The Massachusetts Senate unanimously passed a bill designed to significantly reduce bullying of school age children. It will address both face to face bullying and cyberbullying by banning the use of e-mails, text messages, Internet postings and other electronic means to create a hostile school environment for others. It is comprehensive and emphasizes prevention but mandates that schools publish an anti-bullying policy and create an anti-bullying curriculum for students.
Every adult working in a school would be required to report bullying incidents and principals would have to investigate and take disciplinary action if they determine bullying has occurred. The goal is to create learning environments that provide safe, welcoming climate for all students. YHC supports the message that bullying will not be tolerated. Clear policy, procedure and programs lead to prevention. We will be working closely with Massachusetts Aggression Reduction Center, Helping Kids Thrive and other programs to help schools develop an comprehensive approach to reducing bullying and increasing safety.
Risky Behavior In Teens
Dr. Laurence Steinberg, an internationally recognized researcher has published research comparing differences with adolescents who know their peers are watching and when they are not in the presence of peers. What he has found is that they will take greater risks and that there is an activation of the brain areas associated with reward. The hypothesis is that in the presence of peers adolescents may focus on the potential rewards of decisions, relative to the potential costs and that this might lead to them making riskier choices.
This research may highlight what we have intuitively known about the powerful influence of peers and the way in which judgment is impacted potentially leading to greater risk. With the advent of fMRI’s researchers like Dr. Steinberg are helping us concretely understand the way the adolescent brain directs behavior. Adolescents find themselves in situations where reward seeking is aroused and yet they do not have the ability to put the brakes on. Education is important but it alone is not sufficient to stop a teen from engaging in risky behavior. He cites driving as an example. Teens driving with other teens in the car are more likely to have a crash while that is not true for adults. Some states have moved to graduated licenses until they reach a certain age or number of hours. This policy eliminates the impact of peers and the inclination toward novelty seeking, sensation seeking, and reward seeking arousal.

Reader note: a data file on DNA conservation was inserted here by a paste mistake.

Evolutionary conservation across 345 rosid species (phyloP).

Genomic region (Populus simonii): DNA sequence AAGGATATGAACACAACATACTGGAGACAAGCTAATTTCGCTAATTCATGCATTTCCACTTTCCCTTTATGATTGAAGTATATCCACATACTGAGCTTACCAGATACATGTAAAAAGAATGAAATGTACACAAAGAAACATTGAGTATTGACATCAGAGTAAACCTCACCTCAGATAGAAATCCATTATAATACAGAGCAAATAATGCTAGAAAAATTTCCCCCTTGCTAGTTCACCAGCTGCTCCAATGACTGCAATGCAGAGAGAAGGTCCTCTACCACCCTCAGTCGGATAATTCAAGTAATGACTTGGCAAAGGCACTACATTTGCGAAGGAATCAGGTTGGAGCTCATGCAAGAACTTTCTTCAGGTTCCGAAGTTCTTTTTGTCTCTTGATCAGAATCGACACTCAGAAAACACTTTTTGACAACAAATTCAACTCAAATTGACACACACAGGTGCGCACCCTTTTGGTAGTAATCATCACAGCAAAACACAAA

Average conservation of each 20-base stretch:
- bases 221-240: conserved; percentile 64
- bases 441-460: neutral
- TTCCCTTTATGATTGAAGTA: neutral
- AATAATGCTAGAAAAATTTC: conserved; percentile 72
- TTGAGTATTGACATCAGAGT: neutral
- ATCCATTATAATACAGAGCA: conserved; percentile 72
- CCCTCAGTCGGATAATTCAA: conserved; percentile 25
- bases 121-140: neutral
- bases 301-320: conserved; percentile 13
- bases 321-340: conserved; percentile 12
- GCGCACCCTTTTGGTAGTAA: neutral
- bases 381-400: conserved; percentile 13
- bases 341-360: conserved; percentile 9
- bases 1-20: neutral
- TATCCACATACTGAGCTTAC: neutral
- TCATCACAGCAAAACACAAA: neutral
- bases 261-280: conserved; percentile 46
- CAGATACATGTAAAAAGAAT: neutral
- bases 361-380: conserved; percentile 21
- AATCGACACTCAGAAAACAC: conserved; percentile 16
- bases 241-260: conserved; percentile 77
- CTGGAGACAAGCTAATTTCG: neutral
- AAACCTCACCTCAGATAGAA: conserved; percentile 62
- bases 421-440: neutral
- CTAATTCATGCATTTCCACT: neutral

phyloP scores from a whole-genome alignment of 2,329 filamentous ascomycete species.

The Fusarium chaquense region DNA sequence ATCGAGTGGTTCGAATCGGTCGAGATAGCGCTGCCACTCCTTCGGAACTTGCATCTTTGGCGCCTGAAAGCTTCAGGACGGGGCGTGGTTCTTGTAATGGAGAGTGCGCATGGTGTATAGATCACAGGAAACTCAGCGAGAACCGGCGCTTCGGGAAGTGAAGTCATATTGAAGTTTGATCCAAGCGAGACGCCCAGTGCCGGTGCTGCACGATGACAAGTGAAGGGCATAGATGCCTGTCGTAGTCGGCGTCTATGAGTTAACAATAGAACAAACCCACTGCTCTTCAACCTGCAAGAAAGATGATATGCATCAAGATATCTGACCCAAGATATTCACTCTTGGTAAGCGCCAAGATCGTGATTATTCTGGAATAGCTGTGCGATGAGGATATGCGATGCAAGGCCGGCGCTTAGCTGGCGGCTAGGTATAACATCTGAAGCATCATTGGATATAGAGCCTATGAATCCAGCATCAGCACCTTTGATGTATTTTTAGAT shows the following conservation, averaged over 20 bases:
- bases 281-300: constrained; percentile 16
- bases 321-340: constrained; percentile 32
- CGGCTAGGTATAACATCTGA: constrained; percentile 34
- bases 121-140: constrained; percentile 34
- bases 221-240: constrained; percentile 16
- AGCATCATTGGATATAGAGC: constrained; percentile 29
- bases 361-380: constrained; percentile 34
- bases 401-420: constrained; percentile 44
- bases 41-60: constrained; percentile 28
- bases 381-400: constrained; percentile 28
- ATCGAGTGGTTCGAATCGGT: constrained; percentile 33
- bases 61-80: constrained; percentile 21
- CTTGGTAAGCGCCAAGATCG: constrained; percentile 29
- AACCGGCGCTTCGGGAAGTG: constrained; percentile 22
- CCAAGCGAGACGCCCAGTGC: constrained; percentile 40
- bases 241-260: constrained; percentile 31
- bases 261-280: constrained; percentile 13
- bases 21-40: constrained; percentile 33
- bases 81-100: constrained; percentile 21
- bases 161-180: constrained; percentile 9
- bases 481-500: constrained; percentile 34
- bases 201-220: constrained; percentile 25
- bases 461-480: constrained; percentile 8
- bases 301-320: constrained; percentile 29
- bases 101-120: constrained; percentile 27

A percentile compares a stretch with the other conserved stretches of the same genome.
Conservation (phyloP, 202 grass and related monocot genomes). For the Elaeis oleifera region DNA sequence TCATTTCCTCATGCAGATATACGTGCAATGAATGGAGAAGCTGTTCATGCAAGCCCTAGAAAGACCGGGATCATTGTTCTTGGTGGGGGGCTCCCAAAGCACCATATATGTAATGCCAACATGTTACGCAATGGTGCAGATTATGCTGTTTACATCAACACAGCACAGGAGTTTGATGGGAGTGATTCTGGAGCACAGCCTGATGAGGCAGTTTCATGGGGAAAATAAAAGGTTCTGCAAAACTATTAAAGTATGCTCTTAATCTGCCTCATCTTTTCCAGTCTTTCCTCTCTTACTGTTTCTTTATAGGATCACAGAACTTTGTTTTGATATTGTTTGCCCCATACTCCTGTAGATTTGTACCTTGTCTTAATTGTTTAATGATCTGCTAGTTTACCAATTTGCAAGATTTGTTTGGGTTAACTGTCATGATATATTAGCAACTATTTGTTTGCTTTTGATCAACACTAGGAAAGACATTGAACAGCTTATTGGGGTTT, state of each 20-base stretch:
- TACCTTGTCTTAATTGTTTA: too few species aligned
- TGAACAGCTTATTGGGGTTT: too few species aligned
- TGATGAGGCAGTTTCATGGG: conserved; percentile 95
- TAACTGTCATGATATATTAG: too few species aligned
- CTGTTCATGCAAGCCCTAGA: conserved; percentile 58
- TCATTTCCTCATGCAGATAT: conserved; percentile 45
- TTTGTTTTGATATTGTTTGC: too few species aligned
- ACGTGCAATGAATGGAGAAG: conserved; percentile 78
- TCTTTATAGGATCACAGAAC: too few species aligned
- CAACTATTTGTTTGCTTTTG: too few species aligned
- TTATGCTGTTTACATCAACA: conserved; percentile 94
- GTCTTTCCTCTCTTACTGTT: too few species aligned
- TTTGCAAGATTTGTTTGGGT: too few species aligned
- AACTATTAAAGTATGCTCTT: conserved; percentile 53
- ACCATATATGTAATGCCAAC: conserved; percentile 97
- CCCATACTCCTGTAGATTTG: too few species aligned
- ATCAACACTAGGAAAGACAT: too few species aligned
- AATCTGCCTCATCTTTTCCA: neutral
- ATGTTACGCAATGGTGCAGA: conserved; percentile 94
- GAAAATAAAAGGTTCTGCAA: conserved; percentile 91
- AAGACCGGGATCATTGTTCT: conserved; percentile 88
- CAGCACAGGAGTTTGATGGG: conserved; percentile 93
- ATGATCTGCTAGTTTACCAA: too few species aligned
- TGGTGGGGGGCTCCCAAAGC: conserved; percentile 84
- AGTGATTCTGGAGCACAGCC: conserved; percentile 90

Ending An Epidemic
Millions of teens are in abusive relationships yet parents are often the last to know. A recent survey done by the CDC indicated that 1 in 11 high school students had been the victim of physical dating violence in the past year. One in 5 report they have been hit, slapped or pushed by a partner and almost a third say they have been involved in an emotionally abusive relationship. The lack of awareness and understanding allows the abusive behavior to not be taken seriously and can sometimes even be viewed as teenage silliness. Some states have begun to pass legislation that mandates policy about partner violence including education and prevention.
We must teach children and teens what it means to have healthy relationships, free from harassment, fear and abuse. The CDC report found that teens who have been the victim of dating violence were more likely to have sex, binge drink get into fights and attempt suicide. Dating violence can tip off a cascade of negative health consequences. We know that prevention can work and encourage a proactive approach. Prom season and the accompanying increase in dates and drinking offer a perfect time to raise awareness. This responsibility is with schools, parents, clergy and all influential adults. A card outlining 10 signs of abusive relationships and four steps for creating a safety plan and a 24 hour toll-free helpline is available from www.jenniferann.org.
Easing Pediatric Pain: Acute or Chronic
The ABC’s in medicine of airway, breathing and circulation are now being added to with DEF, reduce distress, promote emotional support and remember the family. Dr. Ann Kazak of Children’s Hospital Philadelphia has developed evidence based tools which can be used when children face painful procedures, hospital visits or other potential sources of medical traumatic stress. They are available at www.healthcaretoolbox.org. Included in the web site are hand-outs for children and parents on coping with illness, injury, hospitalization, instruments for assessing pain, stress, coping and psychosocial support, educational materials for health care professionals including a pocket card for assessing patients’ needs after injuries and a pocket card with brief screening and intervention recommendations. By helping children and families with pain and possible trauma future health care needs and procedures can be approached with less anticipatory anxiety.